Kingfisher Airlines
Kingfisher flight IT 3149 at an isolation bay of Chattrapati Shivaji airport in Mumbai May 20, 2010. REUTERS

An unconvinced aviation regulator Directorate General of Civil Aviation (DGCA) has suspended licence to fly to Kingfisher Airlines after the debt-ridden airlines failed to respond to the main concerns raised by the aviation body, said TV reports.

DGCA's move came a day after it sought the Kingfisher officials to give valid reasons why its flying licences should not be cancelled. However, Kingfisher's response to the DGCA's core concerns are said to be unsatisfactory, and the airlines requested to extend the time to come out with its effective future operational and financial plans.

Kingfisher flights have been completely grounded since October 1, following a massive strike called by the engineers and pilots over non-payment of their salaries since March this year. The staff of Kingfisher resorted to protest on Sept 30 demanding to render their due salaries immediately.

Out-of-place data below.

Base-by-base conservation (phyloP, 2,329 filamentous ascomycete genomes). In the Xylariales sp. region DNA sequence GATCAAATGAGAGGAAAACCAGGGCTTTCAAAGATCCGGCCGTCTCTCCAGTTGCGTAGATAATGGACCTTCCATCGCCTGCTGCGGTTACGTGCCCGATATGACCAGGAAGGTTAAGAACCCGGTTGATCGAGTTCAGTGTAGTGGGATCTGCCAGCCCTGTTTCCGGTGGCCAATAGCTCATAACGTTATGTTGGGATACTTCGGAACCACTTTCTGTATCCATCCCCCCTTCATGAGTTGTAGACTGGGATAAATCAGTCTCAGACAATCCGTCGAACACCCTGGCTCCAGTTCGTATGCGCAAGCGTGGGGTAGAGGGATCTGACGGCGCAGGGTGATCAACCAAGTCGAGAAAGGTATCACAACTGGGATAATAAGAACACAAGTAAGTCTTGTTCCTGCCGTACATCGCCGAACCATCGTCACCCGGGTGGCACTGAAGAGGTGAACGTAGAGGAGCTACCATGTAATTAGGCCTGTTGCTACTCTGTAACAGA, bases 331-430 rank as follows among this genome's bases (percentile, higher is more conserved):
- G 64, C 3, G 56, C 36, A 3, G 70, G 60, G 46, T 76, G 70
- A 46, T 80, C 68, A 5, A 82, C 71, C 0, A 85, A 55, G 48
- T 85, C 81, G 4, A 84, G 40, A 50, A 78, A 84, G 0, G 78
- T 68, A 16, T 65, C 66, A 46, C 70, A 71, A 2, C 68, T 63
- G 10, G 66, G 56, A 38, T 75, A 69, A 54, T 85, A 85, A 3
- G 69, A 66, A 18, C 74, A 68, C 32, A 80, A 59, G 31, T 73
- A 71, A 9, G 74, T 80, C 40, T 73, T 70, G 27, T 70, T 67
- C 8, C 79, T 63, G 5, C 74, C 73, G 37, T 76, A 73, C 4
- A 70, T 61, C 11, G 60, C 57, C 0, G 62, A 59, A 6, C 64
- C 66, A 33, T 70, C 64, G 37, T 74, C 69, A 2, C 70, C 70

"Suspension of licence is very much on the cards," and could happen as early as this weekend, the source, who has direct knowledge of the developments but declined to be identified because of the sensitivity of the matter, reported Reuters on Friday.

Arun Mishra, Director General of Civil Aviation, had told the news agency that Kingfisher had sought more time to reply to its notice and would get it on Saturday.

A source from DGCA, which rejected the airline's proposed winter schedule on Wednesday, told Reuters: "If we cancel the licence, it will be all over for Kingfisher. Suspension is until further notice, so that gives them a chance to recover."

The Vijay Mallya-owned carrier is encumbered with a loan amount of ₹70 billion in 17 banks and has most of its bank accounts frozen, causing disruptions in the flight schedule. The total debt load reportedly stands at $1.4 billion.

(With Inputs from Reuters)